CD Review of Low-life (Collector’s Edition) by New Order
Recommended if you like
Joy Division, The Cure,
Depeche Mode
Label
Warner Bros./Rhino
New Order:
Low-life (Collector’s Edition)

Reviewed by David Medsker

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L
ow-life was New Order’s coming-out party on a number of levels. It was their first album for Quincy Jones’ Qwest label in the States – while Factory Records would continue to use New Order’s UK royalties from "Blue Monday" to prop up the Hacienda for another four years – and the overall tone of the album was much looser, dare we say lighter, than the band’s previous work. Most importantly, it was with Low-life that the Americans started catching on, thanks in large part to the exposure the band received a year after the album’s release in what two of its members originally dismissed as a "girl’s movie."

It’s a given that the surviving members of Joy Division would need some time to forge their own path following the death of Ian Curtis; they were used to playing in a particular way, and the addition of Gillian Gilbert on keyboards (girlfriend of drummer Stephen Morris) was not going to radically change the way Morris, Barney and Hooky approached songwriting. She would have to pay her dues, and those dues began to bear fruit on this, the band’s third album. Indeed, Gilbert is front and center for the album’s two show-stopping moments, "The Perfect Kiss" and "Elegia." The former is one of those landmark man-meets-machine moments in music history, as well as one of the first songs to bring sampling technology to the forefront (that would be the chorus of frogs towards the end). The latter, along with singlehandedly inspiring roughly a hundred Cure songs, stands as one of the most haunting compositions Morris, Hook and Sumner have ever done, which is saying something.

It was precisely that pit-of-despair bleakness that landed "Elegia" in John Hughes’ teen dramedy "Pretty in Pink" the following year, along with the band’s 1984 single "Thieves Like Us" and brand-new song "Shellshock." It’s understandable how some of the members – all right, Barney and Hooky – felt that putting "Elegia" in the movie trivialized it somewhat, but the timing couldn’t have been better. The band was in the process of finishing a brand new album, due for release in a few months. That "girl’s movie" suddenly became the metaphorical iron, and it was white-hot.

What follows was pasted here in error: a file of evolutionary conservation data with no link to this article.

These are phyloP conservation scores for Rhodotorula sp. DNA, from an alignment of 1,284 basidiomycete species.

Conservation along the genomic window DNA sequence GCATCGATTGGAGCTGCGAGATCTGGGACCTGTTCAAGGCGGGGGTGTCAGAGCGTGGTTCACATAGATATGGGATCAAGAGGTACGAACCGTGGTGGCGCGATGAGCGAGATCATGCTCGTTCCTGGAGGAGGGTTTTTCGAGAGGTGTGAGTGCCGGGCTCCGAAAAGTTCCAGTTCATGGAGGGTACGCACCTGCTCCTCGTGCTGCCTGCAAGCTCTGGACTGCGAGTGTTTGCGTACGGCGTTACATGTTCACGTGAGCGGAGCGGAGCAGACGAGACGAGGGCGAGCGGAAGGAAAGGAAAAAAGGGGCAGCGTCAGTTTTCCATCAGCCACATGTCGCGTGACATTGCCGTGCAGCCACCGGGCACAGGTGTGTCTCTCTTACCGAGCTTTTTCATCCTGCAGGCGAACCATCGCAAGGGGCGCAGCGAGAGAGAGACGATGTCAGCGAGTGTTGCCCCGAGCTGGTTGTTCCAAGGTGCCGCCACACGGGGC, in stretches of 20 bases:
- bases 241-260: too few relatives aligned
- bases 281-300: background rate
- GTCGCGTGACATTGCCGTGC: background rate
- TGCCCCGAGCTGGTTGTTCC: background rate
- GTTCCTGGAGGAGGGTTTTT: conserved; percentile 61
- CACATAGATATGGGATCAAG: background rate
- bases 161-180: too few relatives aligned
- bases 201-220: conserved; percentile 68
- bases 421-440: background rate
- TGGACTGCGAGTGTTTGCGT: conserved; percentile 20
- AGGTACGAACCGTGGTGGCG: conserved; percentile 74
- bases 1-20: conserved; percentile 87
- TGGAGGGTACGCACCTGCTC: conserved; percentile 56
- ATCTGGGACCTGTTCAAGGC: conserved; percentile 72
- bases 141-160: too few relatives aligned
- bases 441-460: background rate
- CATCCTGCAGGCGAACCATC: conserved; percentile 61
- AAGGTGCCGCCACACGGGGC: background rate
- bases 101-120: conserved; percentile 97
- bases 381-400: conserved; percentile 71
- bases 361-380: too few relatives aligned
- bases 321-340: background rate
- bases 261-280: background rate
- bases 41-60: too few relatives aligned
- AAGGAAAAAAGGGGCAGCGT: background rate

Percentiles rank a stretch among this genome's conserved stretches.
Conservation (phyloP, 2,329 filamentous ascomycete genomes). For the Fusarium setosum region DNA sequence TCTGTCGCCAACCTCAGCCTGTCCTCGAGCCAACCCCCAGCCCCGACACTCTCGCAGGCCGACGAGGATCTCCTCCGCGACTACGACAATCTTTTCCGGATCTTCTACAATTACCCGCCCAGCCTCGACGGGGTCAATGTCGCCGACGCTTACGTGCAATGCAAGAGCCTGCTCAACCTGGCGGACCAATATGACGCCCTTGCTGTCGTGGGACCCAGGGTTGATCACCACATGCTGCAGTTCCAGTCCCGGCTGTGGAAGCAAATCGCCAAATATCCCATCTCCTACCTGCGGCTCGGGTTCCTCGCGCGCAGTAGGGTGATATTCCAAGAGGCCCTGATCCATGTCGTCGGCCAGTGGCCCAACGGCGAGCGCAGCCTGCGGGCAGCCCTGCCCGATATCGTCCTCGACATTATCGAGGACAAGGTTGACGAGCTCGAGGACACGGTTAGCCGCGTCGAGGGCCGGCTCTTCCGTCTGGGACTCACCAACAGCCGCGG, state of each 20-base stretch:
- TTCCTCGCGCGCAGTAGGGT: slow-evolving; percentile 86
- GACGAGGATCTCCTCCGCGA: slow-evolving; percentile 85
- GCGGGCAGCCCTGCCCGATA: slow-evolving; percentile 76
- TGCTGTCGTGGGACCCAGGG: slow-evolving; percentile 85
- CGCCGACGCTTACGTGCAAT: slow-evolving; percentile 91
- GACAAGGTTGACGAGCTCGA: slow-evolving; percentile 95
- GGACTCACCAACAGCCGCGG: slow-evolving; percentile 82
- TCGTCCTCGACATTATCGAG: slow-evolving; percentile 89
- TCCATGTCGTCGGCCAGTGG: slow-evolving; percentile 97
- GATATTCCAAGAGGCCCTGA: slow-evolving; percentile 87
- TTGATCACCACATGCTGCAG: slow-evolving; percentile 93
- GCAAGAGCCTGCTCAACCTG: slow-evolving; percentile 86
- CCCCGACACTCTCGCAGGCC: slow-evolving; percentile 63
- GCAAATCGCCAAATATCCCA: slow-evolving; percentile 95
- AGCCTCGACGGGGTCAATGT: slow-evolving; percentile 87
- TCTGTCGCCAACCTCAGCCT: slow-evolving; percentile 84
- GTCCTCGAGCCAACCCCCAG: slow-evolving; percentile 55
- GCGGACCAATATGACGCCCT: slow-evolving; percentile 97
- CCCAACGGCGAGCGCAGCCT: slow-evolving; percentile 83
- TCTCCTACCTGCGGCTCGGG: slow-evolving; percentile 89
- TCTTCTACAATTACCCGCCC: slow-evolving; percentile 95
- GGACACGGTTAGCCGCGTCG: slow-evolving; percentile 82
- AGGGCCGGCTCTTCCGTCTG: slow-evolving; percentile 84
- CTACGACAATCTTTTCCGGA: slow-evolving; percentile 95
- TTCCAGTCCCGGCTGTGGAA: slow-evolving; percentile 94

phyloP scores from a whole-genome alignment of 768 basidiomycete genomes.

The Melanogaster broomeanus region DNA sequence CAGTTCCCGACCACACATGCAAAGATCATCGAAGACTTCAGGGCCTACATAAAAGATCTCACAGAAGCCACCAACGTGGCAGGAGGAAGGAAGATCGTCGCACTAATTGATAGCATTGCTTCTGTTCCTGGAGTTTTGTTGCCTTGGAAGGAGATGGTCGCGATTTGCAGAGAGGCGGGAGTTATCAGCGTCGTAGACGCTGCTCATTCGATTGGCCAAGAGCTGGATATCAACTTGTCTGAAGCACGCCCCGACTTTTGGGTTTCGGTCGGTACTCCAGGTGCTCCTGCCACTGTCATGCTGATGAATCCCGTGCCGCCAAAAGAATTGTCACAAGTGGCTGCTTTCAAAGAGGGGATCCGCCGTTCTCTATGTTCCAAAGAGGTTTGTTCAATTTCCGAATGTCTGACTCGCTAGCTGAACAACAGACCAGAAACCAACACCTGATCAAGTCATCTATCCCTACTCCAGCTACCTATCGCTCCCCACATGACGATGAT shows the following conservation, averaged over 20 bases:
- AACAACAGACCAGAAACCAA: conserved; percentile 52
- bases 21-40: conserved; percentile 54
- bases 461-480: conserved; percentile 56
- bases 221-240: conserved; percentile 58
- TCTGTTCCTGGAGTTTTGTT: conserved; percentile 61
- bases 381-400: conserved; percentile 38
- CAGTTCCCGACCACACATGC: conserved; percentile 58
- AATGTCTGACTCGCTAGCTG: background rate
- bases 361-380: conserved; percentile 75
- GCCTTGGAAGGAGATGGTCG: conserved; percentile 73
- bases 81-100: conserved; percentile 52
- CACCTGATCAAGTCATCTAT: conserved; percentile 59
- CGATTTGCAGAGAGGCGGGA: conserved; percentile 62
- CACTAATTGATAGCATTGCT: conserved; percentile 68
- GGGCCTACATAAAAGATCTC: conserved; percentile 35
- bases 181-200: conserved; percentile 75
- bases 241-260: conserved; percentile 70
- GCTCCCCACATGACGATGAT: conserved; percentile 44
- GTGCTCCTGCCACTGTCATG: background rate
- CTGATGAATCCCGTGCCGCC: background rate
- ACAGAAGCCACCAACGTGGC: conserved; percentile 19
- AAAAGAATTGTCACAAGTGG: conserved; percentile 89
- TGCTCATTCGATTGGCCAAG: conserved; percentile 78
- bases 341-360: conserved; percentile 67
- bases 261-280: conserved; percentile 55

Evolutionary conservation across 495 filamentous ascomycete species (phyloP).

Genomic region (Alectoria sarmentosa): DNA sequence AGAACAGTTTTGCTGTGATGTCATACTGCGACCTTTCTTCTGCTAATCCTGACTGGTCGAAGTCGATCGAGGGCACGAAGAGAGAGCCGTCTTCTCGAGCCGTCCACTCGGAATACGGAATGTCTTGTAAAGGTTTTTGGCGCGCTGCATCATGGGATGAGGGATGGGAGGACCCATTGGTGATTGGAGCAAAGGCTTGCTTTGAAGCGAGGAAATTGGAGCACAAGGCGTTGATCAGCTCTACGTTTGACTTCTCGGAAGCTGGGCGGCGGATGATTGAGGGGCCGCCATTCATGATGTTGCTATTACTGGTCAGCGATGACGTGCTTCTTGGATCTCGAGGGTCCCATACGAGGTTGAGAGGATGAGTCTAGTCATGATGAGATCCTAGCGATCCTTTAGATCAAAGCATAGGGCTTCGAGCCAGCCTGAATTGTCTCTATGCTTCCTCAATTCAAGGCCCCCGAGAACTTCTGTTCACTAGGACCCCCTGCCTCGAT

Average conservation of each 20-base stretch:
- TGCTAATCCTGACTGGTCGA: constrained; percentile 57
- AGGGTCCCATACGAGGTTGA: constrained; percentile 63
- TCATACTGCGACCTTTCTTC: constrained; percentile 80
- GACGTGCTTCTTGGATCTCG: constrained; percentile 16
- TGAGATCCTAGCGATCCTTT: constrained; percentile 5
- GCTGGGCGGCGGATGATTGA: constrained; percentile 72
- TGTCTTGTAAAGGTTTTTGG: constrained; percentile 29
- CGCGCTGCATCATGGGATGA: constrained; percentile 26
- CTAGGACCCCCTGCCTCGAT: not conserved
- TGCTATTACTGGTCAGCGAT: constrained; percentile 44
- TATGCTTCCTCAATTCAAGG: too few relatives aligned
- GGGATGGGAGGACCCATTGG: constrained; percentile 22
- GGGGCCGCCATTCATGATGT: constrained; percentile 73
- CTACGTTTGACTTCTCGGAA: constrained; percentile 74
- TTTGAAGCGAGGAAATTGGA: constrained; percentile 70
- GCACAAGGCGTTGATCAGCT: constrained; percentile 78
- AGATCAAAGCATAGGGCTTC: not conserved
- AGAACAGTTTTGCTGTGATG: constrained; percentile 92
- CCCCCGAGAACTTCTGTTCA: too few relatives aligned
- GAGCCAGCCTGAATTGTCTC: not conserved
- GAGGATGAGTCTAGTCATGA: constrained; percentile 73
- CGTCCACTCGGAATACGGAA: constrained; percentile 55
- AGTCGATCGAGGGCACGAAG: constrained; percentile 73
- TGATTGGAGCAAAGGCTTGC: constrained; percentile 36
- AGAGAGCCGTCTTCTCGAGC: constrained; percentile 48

This is not to say that Low-life was all machines and darkness. The band still knew how to rock out, and did so in grand fashion on "Sunrise." They also brought a sense of humor – and harmonica – to "Love Vigilantes," which Sumner describes in the expanded liner notes as his version of a country lyric. Suddenly, his vocal – and the song’s vaguely unhappy ending – make perfect sense. The album ends with the chipper "Face Up," which serves as a fitting compromise between the rock songs and the dance songs. And, just to bring an extra level of contrast to the proceedings, the cheery melody is at complete odds with its chorus of "Oh, how I cannot bear the thought of you."

For a band that did everything on its terms, and with little regard for chart success, Low-life is the album where New Order met their audience halfway without realizing it. The reason for that, of course, is that New Order had no idea who their audience was about to be, but once those people heard Low-life, they instantly knew who their new favorite band was. Funny how things work out sometimes.

New Order

Collector’s Edition Bonus Disc: The updated liner notes by Ian Harrison, chock full of quotes from the band, are a thrill to read – Asian flu and roadies losing their fillings, oh my! – but the bonus disc is a head-scratcher, to say the least. The extended versions of "The Perfect Kiss" and "Sub-culture" are present, along with the dub mix of the latter, and the inclusion of the 17-minute version of "Elegia" (you read that right, 17 minutes) will be a big selling point to many. However, why use the Substance edit of "Shellshock" rather than the full-length version that fans are surely dying for? Likewise, the decision to include John Robie’s production of "State of the Nation" here, while tagging the original mix onto the end of the reissue of Brotherhood (!), is curious, to say the least. The band’s theme to the movie "Salvation" is also included here, even though the track was released some two and a half years later. Did some eight-songs-only mandate trump chronological order, or were the bonus discs assembled by someone with no intimate knowledge whatsoever of the band’s discography? Either way, the bonus disc is good, but could be much, much better.

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